Large Hadron Collider: The Big Bang Factory
Date: Friday 18 March 2011
Venue: Lecture Hall
The Large Hadron Collider is a gigantic scientific instrument near Geneva, where it spans the border between Switzerland and France about 100 metres underground. It is a particles accelerator used by physicists to study the smallest known particles – the fundamental building blocks of all things. It will revolutionise our understanding, from the minuscule world deep within atoms ... to the vastness of the Universe.
Two beams of subatomic particles called 'hadrons' – either protons or lead ions – will travel in opposite directions inside the circular accelerator at the speed of light, gaining energy with every lap. Physicists will use the LHC to recreate the conditions just after the Big Bang, by colliding the two beams head-on at very high energy. Teams of physicists from around the world will analyse the particles created in the collisions using special detectors in a number of experiments dedicated to the LHC.
Our understanding of the Universe is about to change …
Angelo Merlino was born in Messina, Sicily, in 1937 and grew up in Turin. It was while working in a mechanical workshop that he was introduced to the world of mechanics. He later found a job designing explosion proof equipment for chemical and petroleum plants, eventually also organising the explosion tests at the Politecnico di Torino.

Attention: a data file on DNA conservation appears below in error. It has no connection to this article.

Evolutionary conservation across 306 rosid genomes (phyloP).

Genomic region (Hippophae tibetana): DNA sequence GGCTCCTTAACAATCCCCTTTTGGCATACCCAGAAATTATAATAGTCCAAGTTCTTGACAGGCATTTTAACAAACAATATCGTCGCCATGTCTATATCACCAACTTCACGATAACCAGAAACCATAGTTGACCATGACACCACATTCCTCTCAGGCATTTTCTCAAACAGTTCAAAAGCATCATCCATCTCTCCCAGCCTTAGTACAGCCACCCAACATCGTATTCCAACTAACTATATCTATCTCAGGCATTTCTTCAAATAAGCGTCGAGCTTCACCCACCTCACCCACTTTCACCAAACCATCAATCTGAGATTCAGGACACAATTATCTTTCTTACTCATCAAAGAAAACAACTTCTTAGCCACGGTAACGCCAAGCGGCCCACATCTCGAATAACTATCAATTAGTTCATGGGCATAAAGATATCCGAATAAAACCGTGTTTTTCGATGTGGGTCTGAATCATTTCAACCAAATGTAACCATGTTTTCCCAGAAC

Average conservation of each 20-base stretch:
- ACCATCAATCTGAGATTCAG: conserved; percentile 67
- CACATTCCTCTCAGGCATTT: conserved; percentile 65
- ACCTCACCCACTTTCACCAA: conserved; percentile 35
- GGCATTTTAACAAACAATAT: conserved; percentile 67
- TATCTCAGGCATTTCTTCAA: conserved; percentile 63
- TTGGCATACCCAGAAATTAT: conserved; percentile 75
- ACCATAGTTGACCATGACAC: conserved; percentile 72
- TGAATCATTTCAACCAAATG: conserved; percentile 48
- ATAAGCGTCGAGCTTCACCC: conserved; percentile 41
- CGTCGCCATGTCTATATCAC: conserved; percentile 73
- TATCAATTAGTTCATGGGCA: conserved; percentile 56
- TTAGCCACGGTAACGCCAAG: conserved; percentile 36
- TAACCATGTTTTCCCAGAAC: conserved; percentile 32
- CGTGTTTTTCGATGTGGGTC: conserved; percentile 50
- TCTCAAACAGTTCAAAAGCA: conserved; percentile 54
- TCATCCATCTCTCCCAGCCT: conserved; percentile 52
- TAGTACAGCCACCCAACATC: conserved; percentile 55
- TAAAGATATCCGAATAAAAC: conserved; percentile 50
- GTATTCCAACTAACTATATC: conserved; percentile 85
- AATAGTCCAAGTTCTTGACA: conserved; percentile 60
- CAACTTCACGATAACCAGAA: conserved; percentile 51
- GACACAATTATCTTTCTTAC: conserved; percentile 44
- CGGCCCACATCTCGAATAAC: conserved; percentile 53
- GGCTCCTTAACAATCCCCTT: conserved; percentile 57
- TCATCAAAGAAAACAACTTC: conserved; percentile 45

He arrived in CERN In 1964 when they had only just started the first Proto Synchrotron (PS) machine. His first job was to work with the Linear Accelerator (LINAC) group for a new project called 'Duoplasmatron', which produces ions (protons) from hydrogen before being accelerated. His main duties have been designing beam monitors, beam transfer equipment, electrical and hydraulic handling machines for installation of magnets, structure for experimental areas, etc. He also worked for the Super Proto Synchrotron (SPS), especially for the protons-antiprotons experiment, and later for the Large Electro Positon collider (LEP), in the original underground tunnel (27.6 km circumference) that later became the Large Hadrons Collider (LHC).
Angelo ended his career as project leader for two constructions called 'Rotating Shielding'. A 420-ton structure made of thick steel and concrete, designed to provide radiation protection at both ends of the experiment called CMS (Compact Muon Solenoid) of the LHC. This work was carried out in collaboration with the Russian Institute of Theoretical Physics in Protvino (Moscow).
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